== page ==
Meet Virginia

When I was in my twenties, I read a book where the author explained in the acknowledgments that she had not written the book until she was in her thirties. “Take heart,” she seemed to be saying, because your big break may not happen until you are much older. And “in her thirties” seemed pretty old to me then.

Later, when I was in my thirties, I was raising three children and the idea of doing something really big with my life (aside from raising three children) seemed preposterous. My plate was full and I was fulfilled. I knew I had plenty of time after the calling of motherhood to pursue my own passions. I didn’t mind if I was past the mid-thirties deadline for achieving fame and fortune.

Lately, I have a lot more time to focus on my own career. And although that’s going well, there is a sort of lingering feeling of, “oh, I’m in my forties now.” In other words, I’m doing great work, but I’m “past deadline” on making some great breakthrough. On changing people’s lives.

And that was fine. Until I met Virginia Bell.

I met Virginia on a chilly March morning at her home to conduct an interview for an article I was writing for Kentucky Alumni magazine. The background information given to me by the editor, Linda, told me that Virginia was 94 years old, a graduate of the University of Kentucky and well-known for her ideas on the treatment and care for people with Alzheimer’s. I was expecting the interview to be somewhat interesting, but not overly exciting. I was expecting to write the article and then mostly forget about Virginia Bell the way I mostly forget about all the hundreds of people I interview over the course of any given year.

Instead, I had a profound and life-changing experience.

Right away I knew Virginia was a kindred spirit, of the kind Anne Shirley refers to often in Anne of Green Gables. I was entranced by her perfect manners and storytelling abilities as we sat together at a little table in her living room, surrounded by books and photos of her large family. She made me feel like a friend immediately, and the differences in our ages was a non-issue as we shared intelligent and delightful conversation.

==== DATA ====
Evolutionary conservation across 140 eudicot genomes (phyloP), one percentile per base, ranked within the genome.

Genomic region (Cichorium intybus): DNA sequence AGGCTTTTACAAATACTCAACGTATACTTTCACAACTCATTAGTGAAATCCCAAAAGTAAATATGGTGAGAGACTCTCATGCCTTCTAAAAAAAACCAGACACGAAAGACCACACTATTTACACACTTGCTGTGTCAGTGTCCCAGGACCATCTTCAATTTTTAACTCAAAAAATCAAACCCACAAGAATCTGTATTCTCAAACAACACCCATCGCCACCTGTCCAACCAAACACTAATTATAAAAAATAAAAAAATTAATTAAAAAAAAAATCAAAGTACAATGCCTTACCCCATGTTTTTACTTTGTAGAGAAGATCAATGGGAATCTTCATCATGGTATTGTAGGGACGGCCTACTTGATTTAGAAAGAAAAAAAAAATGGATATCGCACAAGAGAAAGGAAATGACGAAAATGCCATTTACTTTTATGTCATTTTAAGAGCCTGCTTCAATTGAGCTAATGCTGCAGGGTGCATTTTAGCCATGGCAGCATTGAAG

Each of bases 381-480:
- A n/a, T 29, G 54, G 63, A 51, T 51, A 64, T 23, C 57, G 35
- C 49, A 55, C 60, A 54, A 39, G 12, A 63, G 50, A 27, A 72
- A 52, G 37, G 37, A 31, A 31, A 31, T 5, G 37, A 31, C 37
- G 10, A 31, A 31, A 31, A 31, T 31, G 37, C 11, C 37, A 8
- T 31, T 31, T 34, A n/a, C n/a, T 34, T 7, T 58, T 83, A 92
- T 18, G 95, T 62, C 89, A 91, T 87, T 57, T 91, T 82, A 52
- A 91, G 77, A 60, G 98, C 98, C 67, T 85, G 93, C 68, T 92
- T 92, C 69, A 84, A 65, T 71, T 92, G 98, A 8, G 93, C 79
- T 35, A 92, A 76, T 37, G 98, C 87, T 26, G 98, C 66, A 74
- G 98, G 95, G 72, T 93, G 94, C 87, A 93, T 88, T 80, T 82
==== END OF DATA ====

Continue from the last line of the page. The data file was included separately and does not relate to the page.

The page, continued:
She talked about growing up on a farm outside of Lexington and I could have written a book on that subject alone, I was so taken with her story. Later we talked about how she received her master’s degree at age 60, and then subsequently begin her life’s work changing the way we approach Alzheimer’s care. Today she is the founder of the Best Friends approach to dementia care, author of multiple books on the subject, and world-wide speaker on Alzheimer’s care, among other accomplishments.

And as I listened to her and marveled at all she has done in the last 30 plus years, I realized: my life has barely begun. 

Later, when I was reading Wild by Cheryl Strayed, I came across a passage where Cheryl’s mother is contemplating her recent terminal diagnosis and says, “I never got to be in the driver’s seat of my own life…I’ve always been someone’s daughter or mother or wife. I’ve never just been me.”

And that really hit home. It’s not that I haven’t had a terrific life so far. I went to college, I married my best friend, and I’ve made my own choices–such as starting my own business. But it’s true that I have never just been me. Now that I’m coming out of the mothering fog–my kids less dependent on me and about to fly away to their own lives–I see a delectable, enticing future ahead; one open to a multitude of possibilities.

That turns my thoughts back to Virginia Bell. Rather than a life well lived at 43, I look forward to the possibilities of the next 40 or 50 years. I try to remind myself every day: Virginia did not even BEGIN one of the major chapters of her life until age 60. It’s true she had other, prior, accomplishments. Raising five children is no small feat. But the idea that I could take everything I’ve accomplished so far to date, add 20 more years of accomplishments and living, and THEN begin a 30 year journey of greatness–well, it takes my breath away. And it gives me such hope.

Now instead of thinking, “It’s too late to write a novel,” or “I better hurry if I want to travel the world,” I think of Virginia. And then I think: Maybe I’ll do that now and maybe I’ll do that 20 years from now. There is always time to do great things.  The goal of course is do them with as much class and grace as Virginia.


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